I used Acronis Disk Director to do a direct clone of my C:\ windows 7 x64 drive from my Vertex 2 to my new Vertex 3 SSD (Just to show the drive software winstall everything is identical.) I ran a performance test on Windows using the Windows Experience Index. The rating I am receiving when booting on the Vertex 2 is 7.5 While I am getting only a rating for the Vertex 3 of 6.9 My understanding is that the read/write speeds of the Vertex 2 is only up to 250MB/sec while the Vertex 3 is up to 500MB/sec. Copying a single file (3GB in size) from the Vertex 3 to itself was getting speed of approx 70-80MB/sec This speed is no better (maybe worse) than what I got from the Vertex 2 I am connected via the SATA 3 port on the motherboard, using an SATA 3 cable Is this issue caused by the drive cloning? Do I have a bad SSD?

• ### Memory allocation strategy for the vertex buffers (DirectX 10/11)

##### - by Alex
I have the following question. I write CAD system. So I have a 3D scene and there are many different objects (walls, doors, windows and so on). User can add or delete some objects. The question is: how can I organise the keeping of vertices for all my objects. I can create vertex buffer for every object. But I think drawing/switching from one buffer to another would have performance penalty. Another way - I can create several big buffers for every object type. But I don't understand how to update such buffers. It is too big to update whole buffer (for example buffer for all walls). What I need to do if I want to delete the object from the middle of the buffer? Actually I have the similar question: http://stackoverflow.com/questions/5515700/how-to-properly-update-vertex-buffers-in-directx-10 Most examples I've found work with very static models. Therefore, they tend to create a single vertex buffer with their list of points, and then are just manipulated by matrix transformations. I, on the other hand, will be updating the scene very often.

• ### What is the practical use of IBOs / degenerate vertex in OpenGL?

##### - by 0xFAIL
Vertices in 3D models CAN get cut in the process of optimizing 3D geometry, (degenerate vertices) by 3D graphics software (Blender, ...) when exporting because they aren't needed when reusing a vertex for multiple triangles. (In the current case 3D data is exported from Blender as .ply and read by a simple application that displays the 3D model) Every vertex has a few attributes like position, color, normal, tangent,... But the data for each vertex that is cut through the vertex sharing is lost and is missing in the vertex shader. Modern shader techniques like Bump or Normal mapping require normals/tangents per vertex which are also cut. To use complex shader techniques IBOs must not be used? Or is there a way to use IBOs and retain the data per vertex that was origionally lost?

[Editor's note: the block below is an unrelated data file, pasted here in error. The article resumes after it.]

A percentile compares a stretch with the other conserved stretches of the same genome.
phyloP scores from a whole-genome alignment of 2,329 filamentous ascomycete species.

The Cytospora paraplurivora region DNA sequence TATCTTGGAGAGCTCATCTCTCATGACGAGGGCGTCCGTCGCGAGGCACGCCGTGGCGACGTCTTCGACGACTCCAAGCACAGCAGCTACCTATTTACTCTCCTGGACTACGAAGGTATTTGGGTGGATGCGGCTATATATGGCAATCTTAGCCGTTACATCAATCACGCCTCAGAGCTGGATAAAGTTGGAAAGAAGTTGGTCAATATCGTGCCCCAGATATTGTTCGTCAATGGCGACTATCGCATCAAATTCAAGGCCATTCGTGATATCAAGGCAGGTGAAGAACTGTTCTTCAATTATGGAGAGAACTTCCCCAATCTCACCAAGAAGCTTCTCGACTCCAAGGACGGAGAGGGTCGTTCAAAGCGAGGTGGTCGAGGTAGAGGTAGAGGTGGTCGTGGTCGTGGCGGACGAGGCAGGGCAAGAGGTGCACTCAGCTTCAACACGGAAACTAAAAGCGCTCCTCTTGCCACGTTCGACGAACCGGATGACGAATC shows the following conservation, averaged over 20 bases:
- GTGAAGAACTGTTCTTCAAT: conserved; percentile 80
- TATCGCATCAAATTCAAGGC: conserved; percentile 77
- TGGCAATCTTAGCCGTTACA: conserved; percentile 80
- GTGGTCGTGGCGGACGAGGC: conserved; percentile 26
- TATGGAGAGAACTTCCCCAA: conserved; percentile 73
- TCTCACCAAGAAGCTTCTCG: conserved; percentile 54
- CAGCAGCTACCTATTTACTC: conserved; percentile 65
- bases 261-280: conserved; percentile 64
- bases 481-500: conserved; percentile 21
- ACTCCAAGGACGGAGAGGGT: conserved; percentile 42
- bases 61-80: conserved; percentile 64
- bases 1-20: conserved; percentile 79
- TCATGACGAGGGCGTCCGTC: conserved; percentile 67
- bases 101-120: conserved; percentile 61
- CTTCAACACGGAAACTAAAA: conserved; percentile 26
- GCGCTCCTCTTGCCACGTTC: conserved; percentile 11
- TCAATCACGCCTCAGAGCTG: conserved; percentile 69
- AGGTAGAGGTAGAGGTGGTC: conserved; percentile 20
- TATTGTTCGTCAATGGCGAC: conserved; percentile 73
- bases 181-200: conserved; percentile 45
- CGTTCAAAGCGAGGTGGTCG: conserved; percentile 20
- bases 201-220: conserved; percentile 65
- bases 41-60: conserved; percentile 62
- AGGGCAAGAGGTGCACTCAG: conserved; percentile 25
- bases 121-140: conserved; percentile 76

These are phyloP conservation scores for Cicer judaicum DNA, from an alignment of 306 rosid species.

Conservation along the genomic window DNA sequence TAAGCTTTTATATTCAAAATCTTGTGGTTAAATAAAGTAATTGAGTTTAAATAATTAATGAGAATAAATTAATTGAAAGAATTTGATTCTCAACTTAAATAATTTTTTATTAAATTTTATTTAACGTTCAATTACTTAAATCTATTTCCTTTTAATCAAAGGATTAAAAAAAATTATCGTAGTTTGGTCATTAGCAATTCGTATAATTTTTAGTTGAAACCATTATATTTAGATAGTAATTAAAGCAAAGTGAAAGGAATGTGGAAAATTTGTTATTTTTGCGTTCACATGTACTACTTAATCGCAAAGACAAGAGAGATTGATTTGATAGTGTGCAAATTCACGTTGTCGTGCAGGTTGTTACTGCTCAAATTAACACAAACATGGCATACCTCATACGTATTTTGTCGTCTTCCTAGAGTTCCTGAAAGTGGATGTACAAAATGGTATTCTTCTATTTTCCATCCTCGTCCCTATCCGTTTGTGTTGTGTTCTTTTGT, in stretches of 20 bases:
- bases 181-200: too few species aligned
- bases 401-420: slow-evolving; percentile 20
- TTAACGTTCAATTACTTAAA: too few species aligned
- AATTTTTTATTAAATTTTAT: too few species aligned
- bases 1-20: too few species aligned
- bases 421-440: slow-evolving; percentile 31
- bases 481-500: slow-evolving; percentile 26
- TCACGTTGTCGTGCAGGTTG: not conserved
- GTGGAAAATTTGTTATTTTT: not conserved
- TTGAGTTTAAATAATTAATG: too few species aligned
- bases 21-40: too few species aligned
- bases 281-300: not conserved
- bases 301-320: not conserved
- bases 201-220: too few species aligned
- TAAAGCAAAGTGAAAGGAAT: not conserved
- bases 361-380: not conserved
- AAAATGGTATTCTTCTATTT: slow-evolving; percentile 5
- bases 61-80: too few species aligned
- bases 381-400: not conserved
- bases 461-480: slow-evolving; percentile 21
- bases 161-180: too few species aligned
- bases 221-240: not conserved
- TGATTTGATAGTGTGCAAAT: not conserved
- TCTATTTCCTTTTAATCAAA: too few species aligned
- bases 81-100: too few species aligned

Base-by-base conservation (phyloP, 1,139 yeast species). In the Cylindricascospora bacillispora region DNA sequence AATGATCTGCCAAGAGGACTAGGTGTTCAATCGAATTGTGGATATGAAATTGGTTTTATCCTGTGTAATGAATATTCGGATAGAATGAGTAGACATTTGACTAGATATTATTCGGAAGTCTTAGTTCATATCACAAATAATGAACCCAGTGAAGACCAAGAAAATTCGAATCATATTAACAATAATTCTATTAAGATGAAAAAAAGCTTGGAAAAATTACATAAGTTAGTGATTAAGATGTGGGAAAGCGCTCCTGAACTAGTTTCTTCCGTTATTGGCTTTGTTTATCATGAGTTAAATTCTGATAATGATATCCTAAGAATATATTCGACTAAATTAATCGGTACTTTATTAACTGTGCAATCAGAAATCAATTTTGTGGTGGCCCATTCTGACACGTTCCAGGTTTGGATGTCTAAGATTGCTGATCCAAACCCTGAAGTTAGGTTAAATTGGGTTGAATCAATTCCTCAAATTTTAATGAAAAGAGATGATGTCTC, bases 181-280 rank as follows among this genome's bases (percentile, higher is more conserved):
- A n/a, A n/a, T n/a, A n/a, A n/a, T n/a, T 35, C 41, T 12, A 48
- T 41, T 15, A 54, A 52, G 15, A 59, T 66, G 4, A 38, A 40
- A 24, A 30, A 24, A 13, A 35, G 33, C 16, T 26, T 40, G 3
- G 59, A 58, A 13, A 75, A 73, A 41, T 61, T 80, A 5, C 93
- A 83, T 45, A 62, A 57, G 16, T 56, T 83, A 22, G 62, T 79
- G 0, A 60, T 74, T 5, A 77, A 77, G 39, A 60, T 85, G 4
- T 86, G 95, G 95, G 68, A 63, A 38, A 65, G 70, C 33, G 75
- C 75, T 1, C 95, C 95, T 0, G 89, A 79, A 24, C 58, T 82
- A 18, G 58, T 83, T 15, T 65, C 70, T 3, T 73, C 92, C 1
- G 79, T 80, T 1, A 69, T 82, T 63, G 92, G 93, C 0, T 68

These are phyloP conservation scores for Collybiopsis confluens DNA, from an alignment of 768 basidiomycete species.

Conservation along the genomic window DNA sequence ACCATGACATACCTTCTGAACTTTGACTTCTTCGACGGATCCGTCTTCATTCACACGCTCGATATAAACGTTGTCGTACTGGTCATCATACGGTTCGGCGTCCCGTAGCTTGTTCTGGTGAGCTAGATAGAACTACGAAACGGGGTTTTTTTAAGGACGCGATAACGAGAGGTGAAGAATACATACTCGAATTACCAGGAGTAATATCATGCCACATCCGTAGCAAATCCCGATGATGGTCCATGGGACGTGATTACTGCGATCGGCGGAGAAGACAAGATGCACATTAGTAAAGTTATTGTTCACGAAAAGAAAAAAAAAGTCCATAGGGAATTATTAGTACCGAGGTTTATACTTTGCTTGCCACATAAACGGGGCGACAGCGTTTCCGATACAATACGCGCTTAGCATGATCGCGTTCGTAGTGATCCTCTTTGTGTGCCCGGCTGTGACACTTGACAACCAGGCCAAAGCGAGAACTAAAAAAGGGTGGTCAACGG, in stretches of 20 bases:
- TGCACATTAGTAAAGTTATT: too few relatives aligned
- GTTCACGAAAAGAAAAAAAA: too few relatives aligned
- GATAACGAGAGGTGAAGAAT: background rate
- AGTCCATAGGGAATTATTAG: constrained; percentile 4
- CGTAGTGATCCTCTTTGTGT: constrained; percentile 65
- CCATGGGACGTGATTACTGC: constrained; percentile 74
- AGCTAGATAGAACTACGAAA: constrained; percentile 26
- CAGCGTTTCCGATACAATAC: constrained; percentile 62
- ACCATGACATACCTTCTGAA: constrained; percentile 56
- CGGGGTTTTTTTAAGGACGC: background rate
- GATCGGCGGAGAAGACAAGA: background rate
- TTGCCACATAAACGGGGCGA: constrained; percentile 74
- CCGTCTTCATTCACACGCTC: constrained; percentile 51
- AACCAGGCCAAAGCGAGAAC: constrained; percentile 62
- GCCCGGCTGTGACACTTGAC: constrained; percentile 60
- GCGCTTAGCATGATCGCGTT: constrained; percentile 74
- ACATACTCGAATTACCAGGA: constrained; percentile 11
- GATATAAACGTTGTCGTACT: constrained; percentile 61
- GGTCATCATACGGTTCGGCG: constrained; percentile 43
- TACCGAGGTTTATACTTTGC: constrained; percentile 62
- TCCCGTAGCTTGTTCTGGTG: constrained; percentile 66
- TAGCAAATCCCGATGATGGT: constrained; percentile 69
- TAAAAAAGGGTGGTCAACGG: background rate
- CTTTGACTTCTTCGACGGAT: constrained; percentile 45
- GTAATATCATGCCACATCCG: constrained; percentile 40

• ### Vertex Normals, Loading Mesh Data

##### - by Ramon Johannessen
My test FBX mesh is a cube. From what I surmise, it seems that the cube is on the extreme end of this issue, but I believe that the same issue would be able to occur in any mesh: Each vertex has 3 normals, each pointing a different direction. Of course loading in any type of mesh, potentially ones having thousands of vertices, I need to use indices and not duplicate shared verts. Currently, I'm just writing the normals to the vertex at the index that the FBX data tells me they go to, which has the effect of overwriting any previous normal data. But for lighting calculations I need more info, something that's equivalent to a normal per face, but I have no idea how this should be done. Do I average the 3 different verts' normals together or what?

• ### Using raw vertex information for sprites rather than SpriteBatch in XNA

##### - by The Communist Duck
I have been wondering whether using SpriteBatch is the best option. Obviously for prototyping or small games it works well. However, I've been wanting to apply techniques such as shaders and lighting to my game. I know you can use shaders to some extent with SpriteSortMode.Immediate, but I'm not sure if you lose power using that. The other major thing is that you cannot store your vertex data in the graphics memory with buffers. In summary, is there an advantage of using VertexTextureNormal (or whatever they're called) structs for vertex data for 2D sprites, or should I stick with SpriteBatch, provided I wish to use shaders?